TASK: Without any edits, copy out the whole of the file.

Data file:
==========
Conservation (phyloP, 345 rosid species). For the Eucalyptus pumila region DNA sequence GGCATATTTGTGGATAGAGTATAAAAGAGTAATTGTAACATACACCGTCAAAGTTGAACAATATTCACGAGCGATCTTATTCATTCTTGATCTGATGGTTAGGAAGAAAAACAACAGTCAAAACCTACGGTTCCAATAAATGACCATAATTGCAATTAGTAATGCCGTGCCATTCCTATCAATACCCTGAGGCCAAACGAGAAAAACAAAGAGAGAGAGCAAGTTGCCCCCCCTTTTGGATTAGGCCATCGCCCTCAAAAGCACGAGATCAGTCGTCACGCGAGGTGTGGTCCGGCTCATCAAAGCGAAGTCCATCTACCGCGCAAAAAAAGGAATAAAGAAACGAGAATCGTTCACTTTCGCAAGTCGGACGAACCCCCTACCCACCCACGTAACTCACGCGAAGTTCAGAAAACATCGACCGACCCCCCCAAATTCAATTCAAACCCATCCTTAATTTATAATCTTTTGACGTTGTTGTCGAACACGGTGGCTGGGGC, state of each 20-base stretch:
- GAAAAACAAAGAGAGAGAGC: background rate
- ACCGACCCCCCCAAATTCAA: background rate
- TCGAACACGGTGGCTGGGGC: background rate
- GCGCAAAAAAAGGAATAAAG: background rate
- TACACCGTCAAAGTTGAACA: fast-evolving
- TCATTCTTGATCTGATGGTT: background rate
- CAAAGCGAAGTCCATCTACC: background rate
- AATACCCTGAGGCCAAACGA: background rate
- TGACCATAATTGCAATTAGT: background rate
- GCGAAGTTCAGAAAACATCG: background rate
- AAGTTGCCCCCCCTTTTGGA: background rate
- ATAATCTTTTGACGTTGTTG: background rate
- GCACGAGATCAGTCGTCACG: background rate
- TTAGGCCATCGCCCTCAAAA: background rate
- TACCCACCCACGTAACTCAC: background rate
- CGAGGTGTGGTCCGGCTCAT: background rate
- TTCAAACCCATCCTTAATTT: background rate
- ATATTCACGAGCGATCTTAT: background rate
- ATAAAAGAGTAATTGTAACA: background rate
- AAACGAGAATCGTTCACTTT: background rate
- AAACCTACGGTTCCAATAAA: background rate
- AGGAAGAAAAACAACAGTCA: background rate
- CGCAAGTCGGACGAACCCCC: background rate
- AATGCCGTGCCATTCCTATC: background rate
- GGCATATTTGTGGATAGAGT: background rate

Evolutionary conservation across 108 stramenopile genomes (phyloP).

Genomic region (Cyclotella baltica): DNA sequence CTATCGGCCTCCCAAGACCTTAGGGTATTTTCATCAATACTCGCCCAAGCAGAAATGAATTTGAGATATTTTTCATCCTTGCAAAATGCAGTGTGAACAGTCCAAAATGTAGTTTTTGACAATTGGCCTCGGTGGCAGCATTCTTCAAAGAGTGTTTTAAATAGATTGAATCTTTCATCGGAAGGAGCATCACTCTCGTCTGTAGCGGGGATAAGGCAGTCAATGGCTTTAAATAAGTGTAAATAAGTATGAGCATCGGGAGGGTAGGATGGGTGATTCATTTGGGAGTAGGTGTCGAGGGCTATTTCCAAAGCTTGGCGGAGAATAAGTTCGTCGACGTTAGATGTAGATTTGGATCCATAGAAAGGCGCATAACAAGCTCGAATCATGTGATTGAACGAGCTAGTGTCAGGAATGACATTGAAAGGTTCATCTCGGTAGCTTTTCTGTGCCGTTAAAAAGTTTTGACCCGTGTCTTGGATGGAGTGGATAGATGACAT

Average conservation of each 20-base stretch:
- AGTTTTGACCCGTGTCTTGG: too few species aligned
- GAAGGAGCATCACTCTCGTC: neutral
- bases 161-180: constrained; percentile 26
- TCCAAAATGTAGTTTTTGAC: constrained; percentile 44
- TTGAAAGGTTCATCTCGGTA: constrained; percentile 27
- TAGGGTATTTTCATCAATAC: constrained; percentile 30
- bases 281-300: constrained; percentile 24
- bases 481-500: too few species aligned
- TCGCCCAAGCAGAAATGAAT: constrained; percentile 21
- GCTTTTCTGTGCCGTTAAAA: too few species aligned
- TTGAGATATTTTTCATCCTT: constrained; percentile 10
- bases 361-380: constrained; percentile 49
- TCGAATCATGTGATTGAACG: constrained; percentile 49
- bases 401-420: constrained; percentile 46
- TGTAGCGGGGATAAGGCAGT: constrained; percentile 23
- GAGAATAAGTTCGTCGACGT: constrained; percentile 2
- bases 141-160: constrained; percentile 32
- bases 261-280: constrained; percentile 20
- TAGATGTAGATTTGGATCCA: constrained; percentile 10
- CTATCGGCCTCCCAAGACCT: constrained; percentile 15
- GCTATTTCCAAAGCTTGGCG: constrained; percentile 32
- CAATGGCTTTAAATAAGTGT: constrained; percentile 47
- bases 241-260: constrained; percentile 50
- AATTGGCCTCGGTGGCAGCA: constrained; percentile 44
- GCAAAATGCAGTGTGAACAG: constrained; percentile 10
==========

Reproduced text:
Conservation (phyloP, 345 rosid species). For the Eucalyptus pumila region DNA sequence GGCATATTTGTGGATAGAGTATAAAAGAGTAATTGTAACATACACCGTCAAAGTTGAACAATATTCACGAGCGATCTTATTCATTCTTGATCTGATGGTTAGGAAGAAAAACAACAGTCAAAACCTACGGTTCCAATAAATGACCATAATTGCAATTAGTAATGCCGTGCCATTCCTATCAATACCCTGAGGCCAAACGAGAAAAACAAAGAGAGAGAGCAAGTTGCCCCCCCTTTTGGATTAGGCCATCGCCCTCAAAAGCACGAGATCAGTCGTCACGCGAGGTGTGGTCCGGCTCATCAAAGCGAAGTCCATCTACCGCGCAAAAAAAGGAATAAAGAAACGAGAATCGTTCACTTTCGCAAGTCGGACGAACCCCCTACCCACCCACGTAACTCACGCGAAGTTCAGAAAACATCGACCGACCCCCCCAAATTCAATTCAAACCCATCCTTAATTTATAATCTTTTGACGTTGTTGTCGAACACGGTGGCTGGGGC, state of each 20-base stretch:
- GAAAAACAAAGAGAGAGAGC: background rate
- ACCGACCCCCCCAAATTCAA: background rate
- TCGAACACGGTGGCTGGGGC: background rate
- GCGCAAAAAAAGGAATAAAG: background rate
- TACACCGTCAAAGTTGAACA: fast-evolving
- TCATTCTTGATCTGATGGTT: background rate
- CAAAGCGAAGTCCATCTACC: background rate
- AATACCCTGAGGCCAAACGA: background rate
- TGACCATAATTGCAATTAGT: background rate
- GCGAAGTTCAGAAAACATCG: background rate
- AAGTTGCCCCCCCTTTTGGA: background rate
- ATAATCTTTTGACGTTGTTG: background rate
- GCACGAGATCAGTCGTCACG: background rate
- TTAGGCCATCGCCCTCAAAA: background rate
- TACCCACCCACGTAACTCAC: background rate
- CGAGGTGTGGTCCGGCTCAT: background rate
- TTCAAACCCATCCTTAATTT: background rate
- ATATTCACGAGCGATCTTAT: background rate
- ATAAAAGAGTAATTGTAACA: background rate
- AAACGAGAATCGTTCACTTT: background rate
- AAACCTACGGTTCCAATAAA: background rate
- AGGAAGAAAAACAACAGTCA: background rate
- CGCAAGTCGGACGAACCCCC: background rate
- AATGCCGTGCCATTCCTATC: background rate
- GGCATATTTGTGGATAGAGT: background rate

Evolutionary conservation across 108 stramenopile genomes (phyloP).

Genomic region (Cyclotella baltica): DNA sequence CTATCGGCCTCCCAAGACCTTAGGGTATTTTCATCAATACTCGCCCAAGCAGAAATGAATTTGAGATATTTTTCATCCTTGCAAAATGCAGTGTGAACAGTCCAAAATGTAGTTTTTGACAATTGGCCTCGGTGGCAGCATTCTTCAAAGAGTGTTTTAAATAGATTGAATCTTTCATCGGAAGGAGCATCACTCTCGTCTGTAGCGGGGATAAGGCAGTCAATGGCTTTAAATAAGTGTAAATAAGTATGAGCATCGGGAGGGTAGGATGGGTGATTCATTTGGGAGTAGGTGTCGAGGGCTATTTCCAAAGCTTGGCGGAGAATAAGTTCGTCGACGTTAGATGTAGATTTGGATCCATAGAAAGGCGCATAACAAGCTCGAATCATGTGATTGAACGAGCTAGTGTCAGGAATGACATTGAAAGGTTCATCTCGGTAGCTTTTCTGTGCCGTTAAAAAGTTTTGACCCGTGTCTTGGATGGAGTGGATAGATGACAT

Average conservation of each 20-base stretch:
- AGTTTTGACCCGTGTCTTGG: too few species aligned
- GAAGGAGCATCACTCTCGTC: neutral
- bases 161-180: constrained; percentile 26
- TCCAAAATGTAGTTTTTGAC: constrained; percentile 44
- TTGAAAGGTTCATCTCGGTA: constrained; percentile 27
- TAGGGTATTTTCATCAATAC: constrained; percentile 30
- bases 281-300: constrained; percentile 24
- bases 481-500: too few species aligned
- TCGCCCAAGCAGAAATGAAT: constrained; percentile 21
- GCTTTTCTGTGCCGTTAAAA: too few species aligned
- TTGAGATATTTTTCATCCTT: constrained; percentile 10
- bases 361-380: constrained; percentile 49
- TCGAATCATGTGATTGAACG: constrained; percentile 49
- bases 401-420: constrained; percentile 46
- TGTAGCGGGGATAAGGCAGT: constrained; percentile 23
- GAGAATAAGTTCGTCGACGT: constrained; percentile 2
- bases 141-160: constrained; percentile 32
- bases 261-280: constrained; percentile 20
- TAGATGTAGATTTGGATCCA: constrained; percentile 10
- CTATCGGCCTCCCAAGACCT: constrained; percentile 15
- GCTATTTCCAAAGCTTGGCG: constrained; percentile 32
- CAATGGCTTTAAATAAGTGT: constrained; percentile 47
- bases 241-260: constrained; percentile 50
- AATTGGCCTCGGTGGCAGCA: constrained; percentile 44
- GCAAAATGCAGTGTGAACAG: constrained; percentile 10